Two diversity champions encourage women, minorities to pursue orthopaedics
Encouraging women and minority medical students to pursue orthopaedics has long been important to Michael J. Patzakis, MD, and Robert J. Neviaser, MD.
Dr. Patzakis, the long-time chair of the department of orthopaedic surgery at the University of Southern California (USC) Keck School of Medicine in Los Angeles, and Dr. Neviaser, professor and chair of the department of orthopaedic surgery at The George Washington University (GWU) School of Medicine and Health Sciences in Washington, D.C., and director of the school’s orthopaedic surgery residency program, have helped those institutions’ residency programs become some of the most diverse programs in the nation.
Making the pitch
Dr. Patzakis, who retired on Sept. 15, 2012, oversaw the USC orthopaedic surgery residency program’s growth during his decades-long tenure at the institution.
Currently, women and/or individuals of diverse ethnic backgrounds account for 54 percent of the program’s 50 residents. In addition, 40 percent of residents in the 2012 senior class are women. Dr. Patzakis credits David Thordarson, MD, the program’s current orthopaedic residency program director, with helping build the diverse program.
“It just so happens that USC is able to attract medical students from diverse backgrounds, but the reason we accept them is because they are very qualified,” said Dr. Patzakis.
Raj Rao, MD, professor and director of spine surgery in the department of orthopaedic surgery at the Medical College of Wisconsin and chair of the AAOS Diversity Advisory Board, completed his orthopaedic residency training at USC in 1995.
According to Dr. Rao, the USC program “has some of the bright-est orthopaedic residents in the country.”
“Dr. Patzakis continued a long tradition of diversity and inclusion in the department of orthopaedic surgery at USC by recruiting residents based on their individual merits and potential,” he added. “The program very much represented the diverse community it served in the greater Los Angeles area.”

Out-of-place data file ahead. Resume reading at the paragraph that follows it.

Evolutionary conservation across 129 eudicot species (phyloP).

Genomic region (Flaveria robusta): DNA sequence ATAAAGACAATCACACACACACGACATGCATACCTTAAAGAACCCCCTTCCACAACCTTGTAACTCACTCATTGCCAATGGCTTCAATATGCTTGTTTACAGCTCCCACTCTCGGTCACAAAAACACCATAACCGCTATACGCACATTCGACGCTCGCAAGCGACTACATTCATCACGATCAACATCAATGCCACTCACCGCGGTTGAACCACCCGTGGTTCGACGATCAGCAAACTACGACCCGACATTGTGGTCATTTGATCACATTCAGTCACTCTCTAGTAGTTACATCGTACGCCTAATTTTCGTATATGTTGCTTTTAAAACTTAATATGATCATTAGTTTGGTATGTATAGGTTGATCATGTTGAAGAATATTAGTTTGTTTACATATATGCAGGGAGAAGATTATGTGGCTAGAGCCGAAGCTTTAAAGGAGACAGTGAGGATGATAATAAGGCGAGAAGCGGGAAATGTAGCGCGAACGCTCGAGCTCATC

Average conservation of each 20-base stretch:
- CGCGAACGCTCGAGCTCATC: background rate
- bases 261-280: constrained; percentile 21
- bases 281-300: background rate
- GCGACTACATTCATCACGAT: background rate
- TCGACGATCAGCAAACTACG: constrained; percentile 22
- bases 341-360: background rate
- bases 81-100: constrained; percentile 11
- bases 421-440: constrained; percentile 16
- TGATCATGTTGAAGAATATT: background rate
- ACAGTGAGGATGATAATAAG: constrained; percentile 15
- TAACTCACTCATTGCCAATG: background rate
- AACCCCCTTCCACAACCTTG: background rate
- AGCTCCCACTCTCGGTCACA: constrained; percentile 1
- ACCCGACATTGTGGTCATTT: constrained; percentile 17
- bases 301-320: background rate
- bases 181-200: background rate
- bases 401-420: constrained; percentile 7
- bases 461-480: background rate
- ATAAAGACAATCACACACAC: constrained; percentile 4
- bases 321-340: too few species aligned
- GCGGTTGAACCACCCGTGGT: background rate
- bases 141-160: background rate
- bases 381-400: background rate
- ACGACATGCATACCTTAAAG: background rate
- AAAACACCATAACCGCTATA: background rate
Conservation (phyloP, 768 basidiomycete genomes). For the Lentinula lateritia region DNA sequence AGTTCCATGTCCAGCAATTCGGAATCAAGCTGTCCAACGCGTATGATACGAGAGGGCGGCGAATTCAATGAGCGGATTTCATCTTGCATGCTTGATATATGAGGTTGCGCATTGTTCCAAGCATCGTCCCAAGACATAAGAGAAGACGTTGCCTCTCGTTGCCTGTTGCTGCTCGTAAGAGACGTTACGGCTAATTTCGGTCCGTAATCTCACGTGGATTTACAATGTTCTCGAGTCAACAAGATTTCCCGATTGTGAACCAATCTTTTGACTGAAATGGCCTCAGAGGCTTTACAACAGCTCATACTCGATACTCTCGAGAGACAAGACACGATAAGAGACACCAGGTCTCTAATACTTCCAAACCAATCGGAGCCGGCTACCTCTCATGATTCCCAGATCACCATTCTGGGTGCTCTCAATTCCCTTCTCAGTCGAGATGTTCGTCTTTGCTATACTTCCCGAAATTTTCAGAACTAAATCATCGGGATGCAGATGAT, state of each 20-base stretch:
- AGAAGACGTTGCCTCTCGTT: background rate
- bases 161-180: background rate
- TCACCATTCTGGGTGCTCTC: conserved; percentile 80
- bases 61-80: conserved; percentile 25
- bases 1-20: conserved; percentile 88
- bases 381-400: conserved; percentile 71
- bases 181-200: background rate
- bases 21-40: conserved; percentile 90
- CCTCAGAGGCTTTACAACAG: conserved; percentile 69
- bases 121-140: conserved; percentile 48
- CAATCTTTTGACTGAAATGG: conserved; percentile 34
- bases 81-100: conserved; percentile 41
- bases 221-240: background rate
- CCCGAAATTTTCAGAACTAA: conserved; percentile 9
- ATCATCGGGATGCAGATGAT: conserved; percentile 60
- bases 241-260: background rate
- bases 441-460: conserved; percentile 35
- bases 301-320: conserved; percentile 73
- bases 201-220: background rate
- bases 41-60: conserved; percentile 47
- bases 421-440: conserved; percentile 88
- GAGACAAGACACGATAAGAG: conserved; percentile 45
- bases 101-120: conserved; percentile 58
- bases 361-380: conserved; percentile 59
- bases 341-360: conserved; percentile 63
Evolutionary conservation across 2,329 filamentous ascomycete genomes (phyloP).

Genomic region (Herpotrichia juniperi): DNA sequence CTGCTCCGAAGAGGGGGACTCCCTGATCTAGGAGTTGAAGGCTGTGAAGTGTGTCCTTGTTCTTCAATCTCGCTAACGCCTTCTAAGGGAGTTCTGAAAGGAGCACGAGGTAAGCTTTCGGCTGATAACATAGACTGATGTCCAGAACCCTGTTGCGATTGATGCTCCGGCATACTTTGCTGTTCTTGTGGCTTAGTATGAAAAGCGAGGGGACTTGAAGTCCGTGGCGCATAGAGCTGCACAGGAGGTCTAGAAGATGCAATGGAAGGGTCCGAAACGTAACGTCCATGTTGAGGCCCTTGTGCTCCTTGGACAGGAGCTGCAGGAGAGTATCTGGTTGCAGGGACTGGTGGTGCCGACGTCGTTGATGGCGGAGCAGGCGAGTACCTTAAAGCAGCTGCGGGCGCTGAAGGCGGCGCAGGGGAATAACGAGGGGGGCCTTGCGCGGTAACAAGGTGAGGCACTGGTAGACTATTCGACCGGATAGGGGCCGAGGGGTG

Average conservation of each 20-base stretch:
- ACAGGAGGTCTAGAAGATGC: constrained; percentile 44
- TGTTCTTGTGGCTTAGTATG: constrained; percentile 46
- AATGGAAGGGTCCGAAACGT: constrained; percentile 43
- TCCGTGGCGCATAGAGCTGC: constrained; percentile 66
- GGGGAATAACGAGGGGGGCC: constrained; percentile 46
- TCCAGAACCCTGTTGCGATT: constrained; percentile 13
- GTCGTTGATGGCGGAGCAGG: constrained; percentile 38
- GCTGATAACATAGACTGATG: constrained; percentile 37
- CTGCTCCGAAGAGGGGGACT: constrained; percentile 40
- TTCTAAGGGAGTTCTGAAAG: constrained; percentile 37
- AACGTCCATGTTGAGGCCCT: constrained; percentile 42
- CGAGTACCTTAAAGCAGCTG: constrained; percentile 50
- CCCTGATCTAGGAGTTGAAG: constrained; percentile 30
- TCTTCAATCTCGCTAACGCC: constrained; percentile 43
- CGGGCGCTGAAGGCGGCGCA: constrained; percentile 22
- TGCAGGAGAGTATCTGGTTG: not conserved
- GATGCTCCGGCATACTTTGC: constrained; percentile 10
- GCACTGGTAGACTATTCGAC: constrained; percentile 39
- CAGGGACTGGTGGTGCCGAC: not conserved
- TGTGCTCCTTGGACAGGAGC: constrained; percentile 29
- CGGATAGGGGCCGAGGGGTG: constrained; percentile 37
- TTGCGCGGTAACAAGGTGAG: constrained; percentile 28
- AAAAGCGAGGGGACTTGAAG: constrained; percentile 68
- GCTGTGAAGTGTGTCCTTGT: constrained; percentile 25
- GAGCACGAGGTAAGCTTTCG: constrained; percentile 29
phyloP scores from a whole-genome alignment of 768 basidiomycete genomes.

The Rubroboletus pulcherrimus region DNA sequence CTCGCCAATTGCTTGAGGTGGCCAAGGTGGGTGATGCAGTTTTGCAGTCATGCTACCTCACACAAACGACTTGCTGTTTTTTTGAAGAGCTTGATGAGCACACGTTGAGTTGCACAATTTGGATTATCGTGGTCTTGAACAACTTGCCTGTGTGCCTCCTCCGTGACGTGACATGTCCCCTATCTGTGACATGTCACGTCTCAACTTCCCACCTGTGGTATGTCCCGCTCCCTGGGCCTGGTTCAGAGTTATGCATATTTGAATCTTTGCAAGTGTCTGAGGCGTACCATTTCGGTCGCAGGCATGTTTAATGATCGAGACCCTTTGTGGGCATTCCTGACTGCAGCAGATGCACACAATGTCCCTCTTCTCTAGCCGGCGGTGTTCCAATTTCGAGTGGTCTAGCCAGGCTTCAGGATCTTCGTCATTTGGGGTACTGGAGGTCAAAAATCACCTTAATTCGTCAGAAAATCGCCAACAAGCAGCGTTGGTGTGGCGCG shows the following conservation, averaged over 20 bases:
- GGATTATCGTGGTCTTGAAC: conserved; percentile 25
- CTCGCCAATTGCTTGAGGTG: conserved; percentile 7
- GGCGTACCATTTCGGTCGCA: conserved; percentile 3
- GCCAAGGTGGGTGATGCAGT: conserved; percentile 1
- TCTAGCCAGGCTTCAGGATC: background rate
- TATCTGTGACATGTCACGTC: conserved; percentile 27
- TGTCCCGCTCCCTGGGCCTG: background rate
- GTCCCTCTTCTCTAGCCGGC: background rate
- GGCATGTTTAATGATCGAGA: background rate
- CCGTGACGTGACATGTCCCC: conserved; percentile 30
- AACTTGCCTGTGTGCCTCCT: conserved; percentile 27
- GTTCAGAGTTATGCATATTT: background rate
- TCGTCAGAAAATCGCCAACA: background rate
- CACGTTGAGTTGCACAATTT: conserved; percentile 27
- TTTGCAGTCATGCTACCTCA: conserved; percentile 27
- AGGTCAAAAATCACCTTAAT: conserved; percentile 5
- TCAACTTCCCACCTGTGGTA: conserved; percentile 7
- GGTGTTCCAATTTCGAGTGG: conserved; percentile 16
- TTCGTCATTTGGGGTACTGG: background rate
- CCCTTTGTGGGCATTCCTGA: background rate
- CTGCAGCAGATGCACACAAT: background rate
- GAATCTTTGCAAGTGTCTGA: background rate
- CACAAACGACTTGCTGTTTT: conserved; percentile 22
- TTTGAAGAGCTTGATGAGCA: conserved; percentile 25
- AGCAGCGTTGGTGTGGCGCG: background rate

According to Dr. Patzakis, a key factor in building such a diverse program is reaching out to women and minorities.
“Whenever I have the opportunity—whether I am talking with medical students who are rotating through orthopaedics or lecturing to a class—I always make a pitch to women and minorities to let them know we have a place for them,” said Dr. Patzakis.
“They need to know the orthopaedic profession wants them to pursue orthopaedics,” he continued. “Why shouldn’t orthopaedics get the brain power? Why should those of us in orthopaedics be happy with 10 percent of female medical students, when women are 50 percent of all medical students?”
Benefits of diversity
According to Dr. Patzakis, having residents with diverse backgrounds improves patient care.
“The United States is a melting pot, especially in the Los Angeles area, where our patients live,” he said. “The residents are very sensitive to patients’ different cultural needs and learn to treat every individual with respect.”
Dr. Patzakis notes that much more progress still needs to be made in creating a more diverse orthopaedic workforce.
“The orthopaedic profession needs to do a better job of getting the message out that we have a wonderful specialty that is attractive to medical students of all backgrounds,” he said. “Women need to know that orthopaedics is conducive to their career goals.”